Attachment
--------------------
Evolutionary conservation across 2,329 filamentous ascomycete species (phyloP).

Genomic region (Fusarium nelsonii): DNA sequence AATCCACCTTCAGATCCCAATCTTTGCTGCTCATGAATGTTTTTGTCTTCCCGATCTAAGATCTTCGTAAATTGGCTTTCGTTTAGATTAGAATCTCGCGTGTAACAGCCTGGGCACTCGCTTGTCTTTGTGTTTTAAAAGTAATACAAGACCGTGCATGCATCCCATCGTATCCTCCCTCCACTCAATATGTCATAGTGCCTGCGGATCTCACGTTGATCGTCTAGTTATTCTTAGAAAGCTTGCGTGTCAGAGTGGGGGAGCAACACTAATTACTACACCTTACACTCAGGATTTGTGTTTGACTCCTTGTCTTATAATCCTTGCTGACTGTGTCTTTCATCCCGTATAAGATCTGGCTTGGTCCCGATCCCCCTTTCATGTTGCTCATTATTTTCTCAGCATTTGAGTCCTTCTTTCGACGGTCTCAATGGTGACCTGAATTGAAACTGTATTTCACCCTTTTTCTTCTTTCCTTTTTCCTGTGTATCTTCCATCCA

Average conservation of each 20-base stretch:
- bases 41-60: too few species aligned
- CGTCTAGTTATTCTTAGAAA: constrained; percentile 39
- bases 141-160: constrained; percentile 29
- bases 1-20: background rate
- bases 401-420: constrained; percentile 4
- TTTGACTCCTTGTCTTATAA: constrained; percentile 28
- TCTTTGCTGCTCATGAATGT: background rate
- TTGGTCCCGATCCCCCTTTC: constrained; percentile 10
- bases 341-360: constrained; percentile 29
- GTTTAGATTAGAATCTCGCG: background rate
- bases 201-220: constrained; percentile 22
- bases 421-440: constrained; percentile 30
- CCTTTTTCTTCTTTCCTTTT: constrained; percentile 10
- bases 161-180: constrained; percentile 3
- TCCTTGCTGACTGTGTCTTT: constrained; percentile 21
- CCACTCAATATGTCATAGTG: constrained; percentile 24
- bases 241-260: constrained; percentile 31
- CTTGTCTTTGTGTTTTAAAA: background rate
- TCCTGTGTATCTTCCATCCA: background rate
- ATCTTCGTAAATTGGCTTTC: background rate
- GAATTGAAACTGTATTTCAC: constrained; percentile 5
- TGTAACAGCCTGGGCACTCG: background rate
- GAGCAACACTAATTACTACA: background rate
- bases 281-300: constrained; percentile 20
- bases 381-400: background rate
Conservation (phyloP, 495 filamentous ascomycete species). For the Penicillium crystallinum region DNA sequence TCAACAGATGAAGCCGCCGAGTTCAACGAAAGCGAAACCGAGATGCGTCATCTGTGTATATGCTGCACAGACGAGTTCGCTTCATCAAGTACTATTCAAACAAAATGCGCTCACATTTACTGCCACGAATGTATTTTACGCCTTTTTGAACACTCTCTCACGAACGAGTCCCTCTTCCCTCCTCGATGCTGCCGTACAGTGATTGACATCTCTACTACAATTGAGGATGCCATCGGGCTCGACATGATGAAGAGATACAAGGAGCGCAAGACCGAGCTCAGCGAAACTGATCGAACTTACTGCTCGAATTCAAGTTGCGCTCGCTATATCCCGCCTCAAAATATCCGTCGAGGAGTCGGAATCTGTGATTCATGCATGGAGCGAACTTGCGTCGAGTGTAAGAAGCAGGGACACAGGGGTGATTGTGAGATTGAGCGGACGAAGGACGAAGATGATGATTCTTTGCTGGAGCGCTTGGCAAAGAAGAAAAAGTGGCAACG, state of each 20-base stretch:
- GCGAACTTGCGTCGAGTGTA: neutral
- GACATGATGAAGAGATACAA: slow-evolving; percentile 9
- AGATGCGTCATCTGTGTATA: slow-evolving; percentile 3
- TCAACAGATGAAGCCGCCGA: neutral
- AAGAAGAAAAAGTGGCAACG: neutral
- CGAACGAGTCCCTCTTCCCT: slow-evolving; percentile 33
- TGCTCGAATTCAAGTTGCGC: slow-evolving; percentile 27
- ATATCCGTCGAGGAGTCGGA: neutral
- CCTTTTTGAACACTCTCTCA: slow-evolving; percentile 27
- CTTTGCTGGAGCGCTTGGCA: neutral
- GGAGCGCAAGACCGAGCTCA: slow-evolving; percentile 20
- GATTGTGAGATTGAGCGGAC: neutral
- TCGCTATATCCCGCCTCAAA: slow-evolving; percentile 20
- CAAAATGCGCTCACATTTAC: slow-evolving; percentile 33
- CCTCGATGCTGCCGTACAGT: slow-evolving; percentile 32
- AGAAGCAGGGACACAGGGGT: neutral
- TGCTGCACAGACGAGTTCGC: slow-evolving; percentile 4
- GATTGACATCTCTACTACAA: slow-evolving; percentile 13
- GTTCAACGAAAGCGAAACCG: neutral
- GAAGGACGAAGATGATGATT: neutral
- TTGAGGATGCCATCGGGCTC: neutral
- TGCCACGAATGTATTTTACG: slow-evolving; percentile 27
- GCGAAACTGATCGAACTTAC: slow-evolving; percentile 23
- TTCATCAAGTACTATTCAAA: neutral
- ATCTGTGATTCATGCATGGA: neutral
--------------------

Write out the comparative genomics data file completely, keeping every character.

Evolutionary conservation across 2,329 filamentous ascomycete species (phyloP).

Genomic region (Fusarium nelsonii): DNA sequence AATCCACCTTCAGATCCCAATCTTTGCTGCTCATGAATGTTTTTGTCTTCCCGATCTAAGATCTTCGTAAATTGGCTTTCGTTTAGATTAGAATCTCGCGTGTAACAGCCTGGGCACTCGCTTGTCTTTGTGTTTTAAAAGTAATACAAGACCGTGCATGCATCCCATCGTATCCTCCCTCCACTCAATATGTCATAGTGCCTGCGGATCTCACGTTGATCGTCTAGTTATTCTTAGAAAGCTTGCGTGTCAGAGTGGGGGAGCAACACTAATTACTACACCTTACACTCAGGATTTGTGTTTGACTCCTTGTCTTATAATCCTTGCTGACTGTGTCTTTCATCCCGTATAAGATCTGGCTTGGTCCCGATCCCCCTTTCATGTTGCTCATTATTTTCTCAGCATTTGAGTCCTTCTTTCGACGGTCTCAATGGTGACCTGAATTGAAACTGTATTTCACCCTTTTTCTTCTTTCCTTTTTCCTGTGTATCTTCCATCCA

Average conservation of each 20-base stretch:
- bases 41-60: too few species aligned
- CGTCTAGTTATTCTTAGAAA: constrained; percentile 39
- bases 141-160: constrained; percentile 29
- bases 1-20: background rate
- bases 401-420: constrained; percentile 4
- TTTGACTCCTTGTCTTATAA: constrained; percentile 28
- TCTTTGCTGCTCATGAATGT: background rate
- TTGGTCCCGATCCCCCTTTC: constrained; percentile 10
- bases 341-360: constrained; percentile 29
- GTTTAGATTAGAATCTCGCG: background rate
- bases 201-220: constrained; percentile 22
- bases 421-440: constrained; percentile 30
- CCTTTTTCTTCTTTCCTTTT: constrained; percentile 10
- bases 161-180: constrained; percentile 3
- TCCTTGCTGACTGTGTCTTT: constrained; percentile 21
- CCACTCAATATGTCATAGTG: constrained; percentile 24
- bases 241-260: constrained; percentile 31
- CTTGTCTTTGTGTTTTAAAA: background rate
- TCCTGTGTATCTTCCATCCA: background rate
- ATCTTCGTAAATTGGCTTTC: background rate
- GAATTGAAACTGTATTTCAC: constrained; percentile 5
- TGTAACAGCCTGGGCACTCG: background rate
- GAGCAACACTAATTACTACA: background rate
- bases 281-300: constrained; percentile 20
- bases 381-400: background rate
Conservation (phyloP, 495 filamentous ascomycete species). For the Penicillium crystallinum region DNA sequence TCAACAGATGAAGCCGCCGAGTTCAACGAAAGCGAAACCGAGATGCGTCATCTGTGTATATGCTGCACAGACGAGTTCGCTTCATCAAGTACTATTCAAACAAAATGCGCTCACATTTACTGCCACGAATGTATTTTACGCCTTTTTGAACACTCTCTCACGAACGAGTCCCTCTTCCCTCCTCGATGCTGCCGTACAGTGATTGACATCTCTACTACAATTGAGGATGCCATCGGGCTCGACATGATGAAGAGATACAAGGAGCGCAAGACCGAGCTCAGCGAAACTGATCGAACTTACTGCTCGAATTCAAGTTGCGCTCGCTATATCCCGCCTCAAAATATCCGTCGAGGAGTCGGAATCTGTGATTCATGCATGGAGCGAACTTGCGTCGAGTGTAAGAAGCAGGGACACAGGGGTGATTGTGAGATTGAGCGGACGAAGGACGAAGATGATGATTCTTTGCTGGAGCGCTTGGCAAAGAAGAAAAAGTGGCAACG, state of each 20-base stretch:
- GCGAACTTGCGTCGAGTGTA: neutral
- GACATGATGAAGAGATACAA: slow-evolving; percentile 9
- AGATGCGTCATCTGTGTATA: slow-evolving; percentile 3
- TCAACAGATGAAGCCGCCGA: neutral
- AAGAAGAAAAAGTGGCAACG: neutral
- CGAACGAGTCCCTCTTCCCT: slow-evolving; percentile 33
- TGCTCGAATTCAAGTTGCGC: slow-evolving; percentile 27
- ATATCCGTCGAGGAGTCGGA: neutral
- CCTTTTTGAACACTCTCTCA: slow-evolving; percentile 27
- CTTTGCTGGAGCGCTTGGCA: neutral
- GGAGCGCAAGACCGAGCTCA: slow-evolving; percentile 20
- GATTGTGAGATTGAGCGGAC: neutral
- TCGCTATATCCCGCCTCAAA: slow-evolving; percentile 20
- CAAAATGCGCTCACATTTAC: slow-evolving; percentile 33
- CCTCGATGCTGCCGTACAGT: slow-evolving; percentile 32
- AGAAGCAGGGACACAGGGGT: neutral
- TGCTGCACAGACGAGTTCGC: slow-evolving; percentile 4
- GATTGACATCTCTACTACAA: slow-evolving; percentile 13
- GTTCAACGAAAGCGAAACCG: neutral
- GAAGGACGAAGATGATGATT: neutral
- TTGAGGATGCCATCGGGCTC: neutral
- TGCCACGAATGTATTTTACG: slow-evolving; percentile 27
- GCGAAACTGATCGAACTTAC: slow-evolving; percentile 23
- TTCATCAAGTACTATTCAAA: neutral
- ATCTGTGATTCATGCATGGA: neutral